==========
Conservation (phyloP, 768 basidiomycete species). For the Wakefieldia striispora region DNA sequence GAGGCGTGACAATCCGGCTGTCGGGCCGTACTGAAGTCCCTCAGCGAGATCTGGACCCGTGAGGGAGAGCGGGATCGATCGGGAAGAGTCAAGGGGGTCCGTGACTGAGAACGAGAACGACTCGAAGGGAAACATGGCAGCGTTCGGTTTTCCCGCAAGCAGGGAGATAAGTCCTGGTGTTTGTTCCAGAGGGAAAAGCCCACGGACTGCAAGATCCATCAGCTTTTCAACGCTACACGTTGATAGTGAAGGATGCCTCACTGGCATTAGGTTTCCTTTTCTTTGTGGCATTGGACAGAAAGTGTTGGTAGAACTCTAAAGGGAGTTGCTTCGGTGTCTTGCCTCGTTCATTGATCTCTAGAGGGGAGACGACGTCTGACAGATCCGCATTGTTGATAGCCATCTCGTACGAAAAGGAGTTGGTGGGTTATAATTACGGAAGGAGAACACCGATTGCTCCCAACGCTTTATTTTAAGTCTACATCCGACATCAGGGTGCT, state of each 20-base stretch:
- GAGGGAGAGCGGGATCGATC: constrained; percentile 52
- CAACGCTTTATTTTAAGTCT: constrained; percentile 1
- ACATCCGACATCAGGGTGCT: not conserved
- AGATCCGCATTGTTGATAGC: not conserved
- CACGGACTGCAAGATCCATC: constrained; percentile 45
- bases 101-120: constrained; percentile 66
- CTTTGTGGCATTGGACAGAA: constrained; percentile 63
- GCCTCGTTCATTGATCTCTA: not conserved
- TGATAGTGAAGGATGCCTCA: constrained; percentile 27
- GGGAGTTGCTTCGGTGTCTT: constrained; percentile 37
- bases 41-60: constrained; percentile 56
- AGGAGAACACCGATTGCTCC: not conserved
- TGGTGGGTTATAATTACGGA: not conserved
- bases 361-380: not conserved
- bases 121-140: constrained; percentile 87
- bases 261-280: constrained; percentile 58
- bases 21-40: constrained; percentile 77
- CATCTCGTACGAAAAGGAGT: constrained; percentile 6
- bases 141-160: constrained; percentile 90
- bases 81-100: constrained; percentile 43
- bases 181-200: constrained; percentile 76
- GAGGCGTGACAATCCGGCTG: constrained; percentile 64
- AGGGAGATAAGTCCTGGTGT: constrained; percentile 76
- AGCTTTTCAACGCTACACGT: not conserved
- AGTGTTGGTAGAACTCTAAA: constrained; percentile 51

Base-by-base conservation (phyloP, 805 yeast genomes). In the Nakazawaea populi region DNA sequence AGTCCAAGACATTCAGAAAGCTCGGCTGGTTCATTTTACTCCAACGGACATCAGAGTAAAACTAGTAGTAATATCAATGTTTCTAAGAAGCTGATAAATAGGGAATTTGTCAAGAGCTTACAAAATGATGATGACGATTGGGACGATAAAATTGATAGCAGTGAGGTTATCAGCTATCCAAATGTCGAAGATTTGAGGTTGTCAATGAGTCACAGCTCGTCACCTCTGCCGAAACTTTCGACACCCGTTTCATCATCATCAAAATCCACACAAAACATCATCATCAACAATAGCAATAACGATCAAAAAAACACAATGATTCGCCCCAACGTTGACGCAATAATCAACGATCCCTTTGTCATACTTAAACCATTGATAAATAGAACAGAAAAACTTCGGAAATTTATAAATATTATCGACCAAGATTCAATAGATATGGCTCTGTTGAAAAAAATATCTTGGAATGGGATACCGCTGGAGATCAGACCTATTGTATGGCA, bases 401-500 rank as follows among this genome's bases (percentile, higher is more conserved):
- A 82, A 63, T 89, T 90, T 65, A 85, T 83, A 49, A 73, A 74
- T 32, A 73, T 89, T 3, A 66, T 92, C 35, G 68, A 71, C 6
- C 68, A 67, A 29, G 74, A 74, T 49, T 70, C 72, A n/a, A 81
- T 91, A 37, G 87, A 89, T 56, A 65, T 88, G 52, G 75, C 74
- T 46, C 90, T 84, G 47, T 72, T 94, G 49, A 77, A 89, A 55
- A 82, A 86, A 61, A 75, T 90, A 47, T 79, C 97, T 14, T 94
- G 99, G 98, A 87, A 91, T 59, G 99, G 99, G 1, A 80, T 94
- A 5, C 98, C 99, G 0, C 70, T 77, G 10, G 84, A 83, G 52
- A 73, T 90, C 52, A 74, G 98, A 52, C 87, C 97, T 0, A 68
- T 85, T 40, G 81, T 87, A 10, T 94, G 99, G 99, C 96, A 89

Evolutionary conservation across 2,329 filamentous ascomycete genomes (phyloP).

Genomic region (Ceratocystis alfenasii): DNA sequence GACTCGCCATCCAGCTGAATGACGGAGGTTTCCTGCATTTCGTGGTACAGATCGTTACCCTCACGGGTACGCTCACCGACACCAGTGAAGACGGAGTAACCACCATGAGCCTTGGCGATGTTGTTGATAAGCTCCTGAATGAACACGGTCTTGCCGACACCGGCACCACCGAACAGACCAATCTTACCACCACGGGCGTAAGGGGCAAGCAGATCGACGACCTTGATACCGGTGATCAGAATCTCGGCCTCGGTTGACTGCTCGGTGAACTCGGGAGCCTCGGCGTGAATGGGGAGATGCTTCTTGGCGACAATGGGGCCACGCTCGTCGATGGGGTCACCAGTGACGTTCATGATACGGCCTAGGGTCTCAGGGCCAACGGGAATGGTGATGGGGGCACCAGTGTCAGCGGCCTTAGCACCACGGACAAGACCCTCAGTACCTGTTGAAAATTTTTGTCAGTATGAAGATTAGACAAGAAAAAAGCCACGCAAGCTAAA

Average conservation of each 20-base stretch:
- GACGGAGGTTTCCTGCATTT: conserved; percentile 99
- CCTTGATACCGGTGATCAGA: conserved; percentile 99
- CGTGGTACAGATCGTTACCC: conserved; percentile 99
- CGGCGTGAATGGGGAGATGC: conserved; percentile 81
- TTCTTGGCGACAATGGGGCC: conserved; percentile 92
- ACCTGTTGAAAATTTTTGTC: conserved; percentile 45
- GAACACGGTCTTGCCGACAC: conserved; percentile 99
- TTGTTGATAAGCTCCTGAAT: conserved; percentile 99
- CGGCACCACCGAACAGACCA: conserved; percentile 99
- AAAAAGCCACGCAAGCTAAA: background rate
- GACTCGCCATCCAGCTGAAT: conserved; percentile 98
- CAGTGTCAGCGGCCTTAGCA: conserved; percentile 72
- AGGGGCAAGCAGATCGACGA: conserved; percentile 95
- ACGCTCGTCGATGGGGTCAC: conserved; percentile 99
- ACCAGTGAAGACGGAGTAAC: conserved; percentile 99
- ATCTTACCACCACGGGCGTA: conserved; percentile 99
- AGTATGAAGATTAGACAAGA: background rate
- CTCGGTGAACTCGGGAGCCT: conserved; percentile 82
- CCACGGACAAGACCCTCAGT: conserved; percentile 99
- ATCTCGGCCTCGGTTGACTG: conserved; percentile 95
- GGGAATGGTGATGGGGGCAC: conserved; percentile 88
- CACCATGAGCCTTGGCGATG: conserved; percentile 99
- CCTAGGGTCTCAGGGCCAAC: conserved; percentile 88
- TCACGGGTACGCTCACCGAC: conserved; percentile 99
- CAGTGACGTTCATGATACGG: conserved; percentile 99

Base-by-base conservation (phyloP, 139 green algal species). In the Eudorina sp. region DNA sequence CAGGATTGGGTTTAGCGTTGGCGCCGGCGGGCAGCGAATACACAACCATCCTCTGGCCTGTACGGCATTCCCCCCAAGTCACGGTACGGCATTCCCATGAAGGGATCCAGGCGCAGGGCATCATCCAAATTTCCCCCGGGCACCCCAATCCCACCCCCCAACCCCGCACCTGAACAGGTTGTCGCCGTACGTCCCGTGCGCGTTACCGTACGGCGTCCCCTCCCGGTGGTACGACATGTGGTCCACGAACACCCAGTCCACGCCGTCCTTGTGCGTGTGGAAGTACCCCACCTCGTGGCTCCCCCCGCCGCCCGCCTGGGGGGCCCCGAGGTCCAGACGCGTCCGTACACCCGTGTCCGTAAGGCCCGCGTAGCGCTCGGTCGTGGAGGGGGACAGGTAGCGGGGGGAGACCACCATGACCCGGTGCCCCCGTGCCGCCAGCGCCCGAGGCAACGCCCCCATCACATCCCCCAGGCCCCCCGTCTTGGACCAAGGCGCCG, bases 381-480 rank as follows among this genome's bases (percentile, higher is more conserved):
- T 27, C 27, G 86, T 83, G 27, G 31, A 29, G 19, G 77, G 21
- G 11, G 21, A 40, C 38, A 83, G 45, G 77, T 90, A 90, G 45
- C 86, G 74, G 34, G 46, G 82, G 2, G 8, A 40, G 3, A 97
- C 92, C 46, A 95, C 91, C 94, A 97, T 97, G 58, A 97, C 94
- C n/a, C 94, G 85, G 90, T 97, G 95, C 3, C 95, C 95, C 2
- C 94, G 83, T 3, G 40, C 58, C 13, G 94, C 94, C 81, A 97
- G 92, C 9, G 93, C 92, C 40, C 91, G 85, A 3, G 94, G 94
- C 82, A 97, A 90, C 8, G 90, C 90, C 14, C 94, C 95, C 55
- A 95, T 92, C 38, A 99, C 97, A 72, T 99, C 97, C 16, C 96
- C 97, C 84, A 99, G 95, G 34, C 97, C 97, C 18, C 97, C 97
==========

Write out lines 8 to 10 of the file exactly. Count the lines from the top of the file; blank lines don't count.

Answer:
- CTTTGTGGCATTGGACAGAA: constrained; percentile 63
- GCCTCGTTCATTGATCTCTA: not conserved
- TGATAGTGAAGGATGCCTCA: constrained; percentile 27